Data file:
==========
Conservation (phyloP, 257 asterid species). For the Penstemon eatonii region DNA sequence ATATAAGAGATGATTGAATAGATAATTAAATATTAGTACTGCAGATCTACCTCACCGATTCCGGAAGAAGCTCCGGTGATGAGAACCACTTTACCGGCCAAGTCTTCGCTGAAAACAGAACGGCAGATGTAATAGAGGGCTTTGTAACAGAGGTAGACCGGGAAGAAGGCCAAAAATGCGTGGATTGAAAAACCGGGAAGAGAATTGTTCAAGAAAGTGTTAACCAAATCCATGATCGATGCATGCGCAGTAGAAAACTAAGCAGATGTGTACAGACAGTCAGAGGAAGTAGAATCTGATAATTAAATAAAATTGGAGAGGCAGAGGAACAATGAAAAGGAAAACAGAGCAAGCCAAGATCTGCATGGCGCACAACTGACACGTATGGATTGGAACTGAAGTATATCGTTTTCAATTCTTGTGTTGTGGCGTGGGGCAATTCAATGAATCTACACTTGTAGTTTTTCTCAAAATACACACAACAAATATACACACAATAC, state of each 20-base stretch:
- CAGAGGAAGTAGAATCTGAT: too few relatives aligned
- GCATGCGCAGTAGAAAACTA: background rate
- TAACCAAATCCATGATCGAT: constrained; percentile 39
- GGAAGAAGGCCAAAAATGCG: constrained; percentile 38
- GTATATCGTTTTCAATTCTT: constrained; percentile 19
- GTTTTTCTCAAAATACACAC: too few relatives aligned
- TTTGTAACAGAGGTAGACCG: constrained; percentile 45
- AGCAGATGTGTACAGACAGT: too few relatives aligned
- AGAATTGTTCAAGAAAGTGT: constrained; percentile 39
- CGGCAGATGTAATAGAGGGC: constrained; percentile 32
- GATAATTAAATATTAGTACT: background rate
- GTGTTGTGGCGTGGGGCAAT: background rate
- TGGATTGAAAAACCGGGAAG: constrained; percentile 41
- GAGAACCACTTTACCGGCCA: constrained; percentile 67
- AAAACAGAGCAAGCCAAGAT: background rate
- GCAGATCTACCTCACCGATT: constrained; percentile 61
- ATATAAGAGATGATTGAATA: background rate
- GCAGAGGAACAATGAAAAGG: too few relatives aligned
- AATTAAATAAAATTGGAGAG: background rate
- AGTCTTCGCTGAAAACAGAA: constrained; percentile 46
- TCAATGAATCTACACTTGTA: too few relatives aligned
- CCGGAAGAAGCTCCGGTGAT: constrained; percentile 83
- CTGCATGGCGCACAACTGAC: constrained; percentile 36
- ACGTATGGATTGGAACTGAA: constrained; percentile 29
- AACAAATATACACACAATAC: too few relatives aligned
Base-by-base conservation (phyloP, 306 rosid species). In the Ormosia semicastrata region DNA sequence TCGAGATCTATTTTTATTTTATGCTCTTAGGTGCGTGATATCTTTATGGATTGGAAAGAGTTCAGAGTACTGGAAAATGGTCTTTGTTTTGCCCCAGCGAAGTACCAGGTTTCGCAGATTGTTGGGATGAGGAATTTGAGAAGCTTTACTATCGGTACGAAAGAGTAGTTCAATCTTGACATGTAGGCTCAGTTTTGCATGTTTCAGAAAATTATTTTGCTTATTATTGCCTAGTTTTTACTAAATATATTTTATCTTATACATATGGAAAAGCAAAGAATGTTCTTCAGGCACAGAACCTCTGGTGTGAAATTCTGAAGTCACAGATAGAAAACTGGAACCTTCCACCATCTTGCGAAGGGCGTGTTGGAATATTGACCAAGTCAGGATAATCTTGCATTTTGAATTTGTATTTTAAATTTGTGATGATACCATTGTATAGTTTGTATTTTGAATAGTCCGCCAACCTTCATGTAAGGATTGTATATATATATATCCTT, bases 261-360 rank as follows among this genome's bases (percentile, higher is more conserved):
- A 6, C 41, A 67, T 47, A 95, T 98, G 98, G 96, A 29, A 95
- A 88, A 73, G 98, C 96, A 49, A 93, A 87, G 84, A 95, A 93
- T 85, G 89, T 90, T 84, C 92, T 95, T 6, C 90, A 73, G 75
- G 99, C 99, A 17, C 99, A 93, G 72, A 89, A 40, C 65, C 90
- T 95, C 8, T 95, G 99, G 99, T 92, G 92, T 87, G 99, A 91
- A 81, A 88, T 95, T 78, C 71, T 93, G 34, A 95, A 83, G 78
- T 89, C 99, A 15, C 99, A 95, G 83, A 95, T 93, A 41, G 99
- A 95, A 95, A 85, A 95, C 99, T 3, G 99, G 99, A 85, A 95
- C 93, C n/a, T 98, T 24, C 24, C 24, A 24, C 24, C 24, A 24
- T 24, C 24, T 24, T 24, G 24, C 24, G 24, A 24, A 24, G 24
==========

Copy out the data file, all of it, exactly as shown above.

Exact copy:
Conservation (phyloP, 257 asterid species). For the Penstemon eatonii region DNA sequence ATATAAGAGATGATTGAATAGATAATTAAATATTAGTACTGCAGATCTACCTCACCGATTCCGGAAGAAGCTCCGGTGATGAGAACCACTTTACCGGCCAAGTCTTCGCTGAAAACAGAACGGCAGATGTAATAGAGGGCTTTGTAACAGAGGTAGACCGGGAAGAAGGCCAAAAATGCGTGGATTGAAAAACCGGGAAGAGAATTGTTCAAGAAAGTGTTAACCAAATCCATGATCGATGCATGCGCAGTAGAAAACTAAGCAGATGTGTACAGACAGTCAGAGGAAGTAGAATCTGATAATTAAATAAAATTGGAGAGGCAGAGGAACAATGAAAAGGAAAACAGAGCAAGCCAAGATCTGCATGGCGCACAACTGACACGTATGGATTGGAACTGAAGTATATCGTTTTCAATTCTTGTGTTGTGGCGTGGGGCAATTCAATGAATCTACACTTGTAGTTTTTCTCAAAATACACACAACAAATATACACACAATAC, state of each 20-base stretch:
- CAGAGGAAGTAGAATCTGAT: too few relatives aligned
- GCATGCGCAGTAGAAAACTA: background rate
- TAACCAAATCCATGATCGAT: constrained; percentile 39
- GGAAGAAGGCCAAAAATGCG: constrained; percentile 38
- GTATATCGTTTTCAATTCTT: constrained; percentile 19
- GTTTTTCTCAAAATACACAC: too few relatives aligned
- TTTGTAACAGAGGTAGACCG: constrained; percentile 45
- AGCAGATGTGTACAGACAGT: too few relatives aligned
- AGAATTGTTCAAGAAAGTGT: constrained; percentile 39
- CGGCAGATGTAATAGAGGGC: constrained; percentile 32
- GATAATTAAATATTAGTACT: background rate
- GTGTTGTGGCGTGGGGCAAT: background rate
- TGGATTGAAAAACCGGGAAG: constrained; percentile 41
- GAGAACCACTTTACCGGCCA: constrained; percentile 67
- AAAACAGAGCAAGCCAAGAT: background rate
- GCAGATCTACCTCACCGATT: constrained; percentile 61
- ATATAAGAGATGATTGAATA: background rate
- GCAGAGGAACAATGAAAAGG: too few relatives aligned
- AATTAAATAAAATTGGAGAG: background rate
- AGTCTTCGCTGAAAACAGAA: constrained; percentile 46
- TCAATGAATCTACACTTGTA: too few relatives aligned
- CCGGAAGAAGCTCCGGTGAT: constrained; percentile 83
- CTGCATGGCGCACAACTGAC: constrained; percentile 36
- ACGTATGGATTGGAACTGAA: constrained; percentile 29
- AACAAATATACACACAATAC: too few relatives aligned
Base-by-base conservation (phyloP, 306 rosid species). In the Ormosia semicastrata region DNA sequence TCGAGATCTATTTTTATTTTATGCTCTTAGGTGCGTGATATCTTTATGGATTGGAAAGAGTTCAGAGTACTGGAAAATGGTCTTTGTTTTGCCCCAGCGAAGTACCAGGTTTCGCAGATTGTTGGGATGAGGAATTTGAGAAGCTTTACTATCGGTACGAAAGAGTAGTTCAATCTTGACATGTAGGCTCAGTTTTGCATGTTTCAGAAAATTATTTTGCTTATTATTGCCTAGTTTTTACTAAATATATTTTATCTTATACATATGGAAAAGCAAAGAATGTTCTTCAGGCACAGAACCTCTGGTGTGAAATTCTGAAGTCACAGATAGAAAACTGGAACCTTCCACCATCTTGCGAAGGGCGTGTTGGAATATTGACCAAGTCAGGATAATCTTGCATTTTGAATTTGTATTTTAAATTTGTGATGATACCATTGTATAGTTTGTATTTTGAATAGTCCGCCAACCTTCATGTAAGGATTGTATATATATATATCCTT, bases 261-360 rank as follows among this genome's bases (percentile, higher is more conserved):
- A 6, C 41, A 67, T 47, A 95, T 98, G 98, G 96, A 29, A 95
- A 88, A 73, G 98, C 96, A 49, A 93, A 87, G 84, A 95, A 93
- T 85, G 89, T 90, T 84, C 92, T 95, T 6, C 90, A 73, G 75
- G 99, C 99, A 17, C 99, A 93, G 72, A 89, A 40, C 65, C 90
- T 95, C 8, T 95, G 99, G 99, T 92, G 92, T 87, G 99, A 91
- A 81, A 88, T 95, T 78, C 71, T 93, G 34, A 95, A 83, G 78
- T 89, C 99, A 15, C 99, A 95, G 83, A 95, T 93, A 41, G 99
- A 95, A 95, A 85, A 95, C 99, T 3, G 99, G 99, A 85, A 95
- C 93, C n/a, T 98, T 24, C 24, C 24, A 24, C 24, C 24, A 24
- T 24, C 24, T 24, T 24, G 24, C 24, G 24, A 24, A 24, G 24